THURROCK Council leaders have approved plans to begin making public the footage captured by CCTV cameras to help identify people involved in anti-social behaviour or environmental crime.
The council’s CCTV footage is currently only shared with Essex Police to help identify and catch wrongdoers, but this will now be opened up so that footage is also shared with the public though local media and the internet.
It is part of the council’s new public identification policy aimed not just at catching offenders but also encouraging more people to report crimes.
Speaking at a cabinet meeting, the leader of the council, Councillor Rob Gledhill, said: “We currently share intelligence obtained by our CCTV cameras with Essex Police and it has helped them prosecute gangs and drug dealers and obtain an injunction which severely curtailed the activities of a criminal gang in the Grays area.
“We now want to open this up to ask members of the public and other partners to help us identify those whose criminal or anti-social behaviour blights our borough. We will use this footage and still images to identify those who cannot be traced by other means.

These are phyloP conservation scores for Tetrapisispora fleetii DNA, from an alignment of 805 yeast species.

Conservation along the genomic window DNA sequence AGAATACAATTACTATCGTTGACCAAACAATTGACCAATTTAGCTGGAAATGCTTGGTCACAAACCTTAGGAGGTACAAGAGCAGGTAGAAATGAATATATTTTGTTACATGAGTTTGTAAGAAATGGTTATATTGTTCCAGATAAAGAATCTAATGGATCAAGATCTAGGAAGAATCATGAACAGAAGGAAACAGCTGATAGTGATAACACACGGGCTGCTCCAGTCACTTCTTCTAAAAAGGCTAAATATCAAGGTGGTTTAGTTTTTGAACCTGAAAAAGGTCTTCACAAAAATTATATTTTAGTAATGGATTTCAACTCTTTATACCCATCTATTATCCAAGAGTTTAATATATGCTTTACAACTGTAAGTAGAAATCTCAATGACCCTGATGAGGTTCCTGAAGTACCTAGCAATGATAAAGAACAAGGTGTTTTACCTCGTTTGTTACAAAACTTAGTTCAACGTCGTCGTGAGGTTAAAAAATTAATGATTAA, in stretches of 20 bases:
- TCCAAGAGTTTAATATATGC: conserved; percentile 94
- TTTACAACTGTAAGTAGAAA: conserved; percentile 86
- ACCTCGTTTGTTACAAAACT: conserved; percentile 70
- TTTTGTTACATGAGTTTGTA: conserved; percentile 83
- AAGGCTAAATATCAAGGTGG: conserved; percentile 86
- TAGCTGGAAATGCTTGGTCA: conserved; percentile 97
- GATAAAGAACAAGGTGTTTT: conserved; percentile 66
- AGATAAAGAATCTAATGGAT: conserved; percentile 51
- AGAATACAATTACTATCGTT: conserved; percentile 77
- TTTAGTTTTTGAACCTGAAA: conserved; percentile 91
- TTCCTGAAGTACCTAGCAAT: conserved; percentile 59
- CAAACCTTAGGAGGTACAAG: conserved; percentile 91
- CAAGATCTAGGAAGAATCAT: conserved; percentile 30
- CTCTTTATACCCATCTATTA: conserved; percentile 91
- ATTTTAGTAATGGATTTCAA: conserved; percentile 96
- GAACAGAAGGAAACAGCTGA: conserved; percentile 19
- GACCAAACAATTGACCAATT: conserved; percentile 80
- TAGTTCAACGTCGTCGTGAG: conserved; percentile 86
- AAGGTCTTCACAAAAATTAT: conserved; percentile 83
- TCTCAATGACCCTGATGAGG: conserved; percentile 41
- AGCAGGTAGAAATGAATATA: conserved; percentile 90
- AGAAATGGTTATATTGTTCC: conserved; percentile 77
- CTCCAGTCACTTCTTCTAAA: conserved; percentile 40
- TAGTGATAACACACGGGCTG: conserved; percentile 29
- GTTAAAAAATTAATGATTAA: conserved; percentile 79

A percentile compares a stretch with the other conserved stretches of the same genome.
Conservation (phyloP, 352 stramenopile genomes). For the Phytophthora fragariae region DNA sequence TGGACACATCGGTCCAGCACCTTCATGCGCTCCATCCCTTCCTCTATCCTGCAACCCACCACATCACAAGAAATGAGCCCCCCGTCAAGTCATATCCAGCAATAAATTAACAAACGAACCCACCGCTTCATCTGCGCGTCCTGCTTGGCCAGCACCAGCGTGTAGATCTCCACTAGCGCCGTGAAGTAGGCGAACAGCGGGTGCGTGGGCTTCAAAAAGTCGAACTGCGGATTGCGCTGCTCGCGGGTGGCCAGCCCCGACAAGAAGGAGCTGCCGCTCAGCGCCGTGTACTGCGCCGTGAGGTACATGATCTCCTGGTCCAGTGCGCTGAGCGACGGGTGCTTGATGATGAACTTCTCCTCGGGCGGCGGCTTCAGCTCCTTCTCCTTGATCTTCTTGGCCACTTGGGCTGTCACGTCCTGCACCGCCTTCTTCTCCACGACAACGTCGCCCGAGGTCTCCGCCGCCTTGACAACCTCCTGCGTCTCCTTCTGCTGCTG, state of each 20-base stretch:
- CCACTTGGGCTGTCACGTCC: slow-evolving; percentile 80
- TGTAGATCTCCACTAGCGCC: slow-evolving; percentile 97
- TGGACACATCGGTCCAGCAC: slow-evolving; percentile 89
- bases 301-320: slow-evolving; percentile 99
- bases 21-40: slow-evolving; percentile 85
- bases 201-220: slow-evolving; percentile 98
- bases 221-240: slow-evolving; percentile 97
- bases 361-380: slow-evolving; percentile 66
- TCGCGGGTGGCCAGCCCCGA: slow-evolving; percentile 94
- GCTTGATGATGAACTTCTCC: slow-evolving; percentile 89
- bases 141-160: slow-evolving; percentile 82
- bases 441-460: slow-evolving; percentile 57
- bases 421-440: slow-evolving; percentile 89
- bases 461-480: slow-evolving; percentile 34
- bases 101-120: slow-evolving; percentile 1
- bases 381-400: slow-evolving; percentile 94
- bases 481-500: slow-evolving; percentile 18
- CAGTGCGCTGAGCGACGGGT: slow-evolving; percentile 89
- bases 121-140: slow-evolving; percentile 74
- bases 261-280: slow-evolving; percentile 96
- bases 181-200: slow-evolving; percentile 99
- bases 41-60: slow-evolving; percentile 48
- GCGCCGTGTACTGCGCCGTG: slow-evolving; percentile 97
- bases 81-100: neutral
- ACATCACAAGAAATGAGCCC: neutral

“It will send a strong message that both the council and the community of Thurrock will not tolerate this kind of behaviour and will do everything in our power to make sure anyone carrying out acts of anti-social behaviour or environmental crime in Thurrock are found and brought to justice.”
Under the new policy, the release of CCTV images will be considered on a case-by-case basis and will only apply to people considered to be over the age of 18, and where there is enough evidence to prosecute or issue a civil penalty notice against the offender.
Members of the public will be able to identify suspects anonymously through a phone number or e-mail address given out when the images are published.
The council currently has a network of 600 CCTV cameras operating across the borough and footage caught by the cameras can be used as evidence in court.
Other councils to have implemented similar policies include Barking and Dagenham, Newham and Waltham Forest. Thurrock council claims in a report that these authorities have “found it improves how they work with other departments, investigating and tackling crime in an efficient and effective manner”.